By Kathleen O'Malley, Creator, Frugal Portland
Christmas shopping. How does something so predictable hit us over the head, year after year? How is it that every time Thanksgiving rolls around, we’re suddenly hit with the reality of a diminished bank account and a long list of people we love?
Well, not anymore. At least not for me. Not this year. No way. I figured out a way to trick myself into having an “extra” $500 in the month of December.
Want to know how I did it?
It’s so easy, you can do it too. If you follow my steps, this December, you’ll have $500 extra in your account, too! Your kids will be so pleased.
How to Trick Yourself: Start in January
Step 1: Open an IRA.
First, you’ll want to open an IRA, if you don’t already have one. My preference is for a Traditional IRA, though you can explore the pluses and minuses of a Roth if you so choose. Think of it as “tax now” or “tax later” and choose accordingly. Unless you make enough money to exclude yourself from a Traditional IRA (which you can find out easily), then your only option is a Roth.
Step 2: Set up Auto Pay.
You definitely want to max out your IRA, which means $5,500 this year. Every financial investment house allows you to pay X dollars each month. Put $500 a month toward your IRA.
Step 3: Do the Math
If the maximum contribution for the calendar year is $5,500, and you’re diligently socking away $500 a month, the math is easy. You’ll max out in November! Perfect timing. Now, when your paycheck comes in December, you’ll know that you have an “extra” $500 to put toward your holidays!
Step 4: Shop Selectively
Now that you have the money, you can be generous. Think of non-traditional ways to show your family and friends that you love them. Remember, people don’t need extra “stuff” – especially if it’s stuff they keep around so they don’t end up hurting your feelings!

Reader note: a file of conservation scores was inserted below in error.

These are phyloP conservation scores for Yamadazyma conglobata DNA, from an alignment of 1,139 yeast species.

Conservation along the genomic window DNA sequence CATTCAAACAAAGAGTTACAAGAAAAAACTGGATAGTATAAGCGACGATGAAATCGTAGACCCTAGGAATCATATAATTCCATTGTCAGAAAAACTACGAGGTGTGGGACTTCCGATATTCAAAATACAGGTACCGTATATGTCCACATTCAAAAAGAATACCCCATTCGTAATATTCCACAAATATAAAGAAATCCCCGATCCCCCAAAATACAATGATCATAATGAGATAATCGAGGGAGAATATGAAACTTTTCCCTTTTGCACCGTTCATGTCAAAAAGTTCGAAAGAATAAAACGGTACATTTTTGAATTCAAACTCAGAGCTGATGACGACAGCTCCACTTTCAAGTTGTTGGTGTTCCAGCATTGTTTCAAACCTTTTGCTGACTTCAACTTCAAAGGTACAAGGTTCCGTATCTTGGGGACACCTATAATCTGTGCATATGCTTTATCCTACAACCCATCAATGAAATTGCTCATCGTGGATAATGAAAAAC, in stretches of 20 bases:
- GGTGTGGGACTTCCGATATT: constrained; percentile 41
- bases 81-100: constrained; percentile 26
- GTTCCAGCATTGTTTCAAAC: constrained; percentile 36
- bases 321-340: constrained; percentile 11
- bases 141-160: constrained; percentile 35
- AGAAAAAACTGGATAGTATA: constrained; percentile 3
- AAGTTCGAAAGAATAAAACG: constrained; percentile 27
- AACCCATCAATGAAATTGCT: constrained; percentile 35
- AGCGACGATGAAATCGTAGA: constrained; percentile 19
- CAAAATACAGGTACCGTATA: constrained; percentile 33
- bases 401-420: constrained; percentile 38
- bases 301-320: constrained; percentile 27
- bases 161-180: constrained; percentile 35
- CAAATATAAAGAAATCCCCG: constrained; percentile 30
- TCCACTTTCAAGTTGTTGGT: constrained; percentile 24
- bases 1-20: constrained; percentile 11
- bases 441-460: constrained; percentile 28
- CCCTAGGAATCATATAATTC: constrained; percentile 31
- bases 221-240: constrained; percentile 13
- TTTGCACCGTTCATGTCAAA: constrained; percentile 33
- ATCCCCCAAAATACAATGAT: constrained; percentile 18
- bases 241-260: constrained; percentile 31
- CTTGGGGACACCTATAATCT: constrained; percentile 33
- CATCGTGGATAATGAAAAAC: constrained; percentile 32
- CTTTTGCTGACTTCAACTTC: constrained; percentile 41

This year is the first year I’m able to do this, and let me tell you, it already makes a difference. Sure, I’m “one of those” who are shopping early this year, but I know I’m not overextending myself. The money will be there in December, and I won’t have to worry about it.
The Psychology of Saving
For years, I could never save $5,500 toward my retirement. “Who are these Scrooge McDuck guys with all this extra money?” I’d think, scratching my head. “How will I ever retire?”
But if you save, and more importantly, if you hide your savings somewhere your grubby little “I need a new pair of shoes” hands can’t get to it, then you adjust. Humans adjust to a myriad of situations. You get used to living with less.
And you paid your future self handsomely in the meantime.
Happy early holiday season!
Kathleen O'Malley is the creator of the personal finance and frugal living blog, Frugal Portland, where she writes about fun, frugal things to do in her hometown of Portland, Oregon as well as ways to make the most of our short time here on the planet. Topics include living simply and having fun on a shoestring.